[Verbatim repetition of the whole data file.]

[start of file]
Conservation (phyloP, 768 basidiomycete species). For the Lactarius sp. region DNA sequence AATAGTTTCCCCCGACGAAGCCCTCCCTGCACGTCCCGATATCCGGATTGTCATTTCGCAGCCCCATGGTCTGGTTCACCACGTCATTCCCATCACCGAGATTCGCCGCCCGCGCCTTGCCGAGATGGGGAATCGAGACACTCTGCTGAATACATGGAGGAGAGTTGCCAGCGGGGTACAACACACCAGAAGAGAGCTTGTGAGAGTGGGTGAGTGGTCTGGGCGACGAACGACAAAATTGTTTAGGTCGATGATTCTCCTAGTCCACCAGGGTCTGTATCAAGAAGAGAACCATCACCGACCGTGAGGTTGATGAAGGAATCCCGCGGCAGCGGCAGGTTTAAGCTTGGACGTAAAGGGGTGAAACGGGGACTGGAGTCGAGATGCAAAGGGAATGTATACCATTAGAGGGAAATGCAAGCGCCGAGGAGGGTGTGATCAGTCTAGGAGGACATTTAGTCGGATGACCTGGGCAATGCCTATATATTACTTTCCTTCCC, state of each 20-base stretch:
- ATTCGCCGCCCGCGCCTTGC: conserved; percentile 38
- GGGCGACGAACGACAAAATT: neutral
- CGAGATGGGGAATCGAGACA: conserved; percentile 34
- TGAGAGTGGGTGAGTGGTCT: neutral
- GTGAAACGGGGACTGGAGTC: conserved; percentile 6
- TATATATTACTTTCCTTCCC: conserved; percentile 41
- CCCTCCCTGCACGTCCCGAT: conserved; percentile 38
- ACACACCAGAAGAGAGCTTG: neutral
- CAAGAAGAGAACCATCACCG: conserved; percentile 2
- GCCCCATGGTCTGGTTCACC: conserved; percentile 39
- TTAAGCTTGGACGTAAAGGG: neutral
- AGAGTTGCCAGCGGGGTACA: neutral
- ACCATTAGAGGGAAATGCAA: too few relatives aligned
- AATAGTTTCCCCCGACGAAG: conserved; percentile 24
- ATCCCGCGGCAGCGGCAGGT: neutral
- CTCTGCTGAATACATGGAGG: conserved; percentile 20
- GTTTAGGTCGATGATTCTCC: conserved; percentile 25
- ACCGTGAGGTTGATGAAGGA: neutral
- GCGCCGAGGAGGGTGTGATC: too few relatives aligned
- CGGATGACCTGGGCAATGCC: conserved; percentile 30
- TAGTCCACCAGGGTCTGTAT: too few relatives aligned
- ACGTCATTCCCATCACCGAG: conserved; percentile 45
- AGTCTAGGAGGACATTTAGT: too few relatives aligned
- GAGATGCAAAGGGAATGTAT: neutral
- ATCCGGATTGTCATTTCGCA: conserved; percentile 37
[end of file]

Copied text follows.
Conservation (phyloP, 768 basidiomycete species). For the Lactarius sp. region DNA sequence AATAGTTTCCCCCGACGAAGCCCTCCCTGCACGTCCCGATATCCGGATTGTCATTTCGCAGCCCCATGGTCTGGTTCACCACGTCATTCCCATCACCGAGATTCGCCGCCCGCGCCTTGCCGAGATGGGGAATCGAGACACTCTGCTGAATACATGGAGGAGAGTTGCCAGCGGGGTACAACACACCAGAAGAGAGCTTGTGAGAGTGGGTGAGTGGTCTGGGCGACGAACGACAAAATTGTTTAGGTCGATGATTCTCCTAGTCCACCAGGGTCTGTATCAAGAAGAGAACCATCACCGACCGTGAGGTTGATGAAGGAATCCCGCGGCAGCGGCAGGTTTAAGCTTGGACGTAAAGGGGTGAAACGGGGACTGGAGTCGAGATGCAAAGGGAATGTATACCATTAGAGGGAAATGCAAGCGCCGAGGAGGGTGTGATCAGTCTAGGAGGACATTTAGTCGGATGACCTGGGCAATGCCTATATATTACTTTCCTTCCC, state of each 20-base stretch:
- ATTCGCCGCCCGCGCCTTGC: conserved; percentile 38
- GGGCGACGAACGACAAAATT: neutral
- CGAGATGGGGAATCGAGACA: conserved; percentile 34
- TGAGAGTGGGTGAGTGGTCT: neutral
- GTGAAACGGGGACTGGAGTC: conserved; percentile 6
- TATATATTACTTTCCTTCCC: conserved; percentile 41
- CCCTCCCTGCACGTCCCGAT: conserved; percentile 38
- ACACACCAGAAGAGAGCTTG: neutral
- CAAGAAGAGAACCATCACCG: conserved; percentile 2
- GCCCCATGGTCTGGTTCACC: conserved; percentile 39
- TTAAGCTTGGACGTAAAGGG: neutral
- AGAGTTGCCAGCGGGGTACA: neutral
- ACCATTAGAGGGAAATGCAA: too few relatives aligned
- AATAGTTTCCCCCGACGAAG: conserved; percentile 24
- ATCCCGCGGCAGCGGCAGGT: neutral
- CTCTGCTGAATACATGGAGG: conserved; percentile 20
- GTTTAGGTCGATGATTCTCC: conserved; percentile 25
- ACCGTGAGGTTGATGAAGGA: neutral
- GCGCCGAGGAGGGTGTGATC: too few relatives aligned
- CGGATGACCTGGGCAATGCC: conserved; percentile 30
- TAGTCCACCAGGGTCTGTAT: too few relatives aligned
- ACGTCATTCCCATCACCGAG: conserved; percentile 45
- AGTCTAGGAGGACATTTAGT: too few relatives aligned
- GAGATGCAAAGGGAATGTAT: neutral
- ATCCGGATTGTCATTTCGCA: conserved; percentile 37